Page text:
The Christmas holiday is celebrated all over the world. The manner of celebrating is basically the same, yet each culture’s unique touches gives the season its own special flavor. In Ireland, the Christmas season is a long one with great attention paid to the religious aspect of the holiday. It begins with Advent, four weeks before Christmas and ends on the Feast of the Epiphany, January 6.
The Celtic people are responsible for making holly the most well known Christmas plant around the world. The Celts believed that holly represented life and rebirth. The green leaves symbolized life during the cold winter months when food was scarce and life was cold. The sprouting of the red berries marked the beginning of Spring and new life. Once Christianity was widespread, the berries represented the new life of Christ.
Instead of a spring cleaning, the people in Ireland use the time before Christmas to thoroughly clean every part of their house. In days past, all outside buildings were whitewashed. This practice continues today in several rural areas. This custom of cleaning and whitewashing served as a way to prepare a clean heart (and home) for the coming of the Christ Child.
Decorations and Candles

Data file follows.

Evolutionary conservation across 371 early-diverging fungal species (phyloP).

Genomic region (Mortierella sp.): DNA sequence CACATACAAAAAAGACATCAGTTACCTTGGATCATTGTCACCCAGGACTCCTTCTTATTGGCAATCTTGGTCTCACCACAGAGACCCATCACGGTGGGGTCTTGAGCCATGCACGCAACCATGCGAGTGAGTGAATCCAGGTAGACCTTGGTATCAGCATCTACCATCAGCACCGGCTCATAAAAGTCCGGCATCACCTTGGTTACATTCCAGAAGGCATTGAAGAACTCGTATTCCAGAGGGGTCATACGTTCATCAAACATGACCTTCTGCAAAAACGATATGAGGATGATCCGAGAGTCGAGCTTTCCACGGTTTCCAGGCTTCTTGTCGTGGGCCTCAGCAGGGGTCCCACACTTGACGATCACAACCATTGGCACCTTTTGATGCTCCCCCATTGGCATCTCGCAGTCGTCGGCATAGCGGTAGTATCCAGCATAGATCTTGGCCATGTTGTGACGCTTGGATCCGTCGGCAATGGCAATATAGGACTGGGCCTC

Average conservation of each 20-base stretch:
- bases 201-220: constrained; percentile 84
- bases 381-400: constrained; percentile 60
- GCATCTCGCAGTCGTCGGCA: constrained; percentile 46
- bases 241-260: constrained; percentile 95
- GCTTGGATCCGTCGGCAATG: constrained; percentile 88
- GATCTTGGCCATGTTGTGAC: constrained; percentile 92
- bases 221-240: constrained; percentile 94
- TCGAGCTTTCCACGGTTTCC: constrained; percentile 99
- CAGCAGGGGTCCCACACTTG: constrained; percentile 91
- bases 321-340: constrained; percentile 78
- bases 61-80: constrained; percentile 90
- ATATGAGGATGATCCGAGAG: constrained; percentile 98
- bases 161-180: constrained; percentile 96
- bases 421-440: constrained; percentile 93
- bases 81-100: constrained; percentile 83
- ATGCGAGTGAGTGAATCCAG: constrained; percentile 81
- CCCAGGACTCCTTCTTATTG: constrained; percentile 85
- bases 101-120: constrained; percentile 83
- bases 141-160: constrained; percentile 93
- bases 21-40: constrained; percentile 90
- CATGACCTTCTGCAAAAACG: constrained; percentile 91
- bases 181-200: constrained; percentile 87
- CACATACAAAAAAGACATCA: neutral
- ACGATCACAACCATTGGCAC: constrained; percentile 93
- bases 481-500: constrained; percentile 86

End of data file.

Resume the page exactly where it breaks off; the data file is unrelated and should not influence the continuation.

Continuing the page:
Long ago, only the shops and Churches were ornately decorated. The homes were adorned simply with greens, mistletoe and holly. Part of the season’s ritual was to view the display of decorations in the commercial areas. Today, most of the homes have Christmas trees with beautiful ornaments and decorations. Presents lie beneath the tree waiting to be opened on Christmas morning.
Attending Midnight Mass continues to be a common practice in Ireland. On the way to the Church it is likely to observe candles (some are now electric) in the windows of almost every house. These candles are often decorated with greenery to match the holly and greens that are placed on the fireplace mantle. It is a welcoming symbol on Christmas Eve to all who pass by the home.
Instead of hanging a stocking on the mantle, Irish children place a sock at the foot of their bed. Santa makes his visit after the children are asleep filling the stocking with fruit, coins, chocolate or small gifts.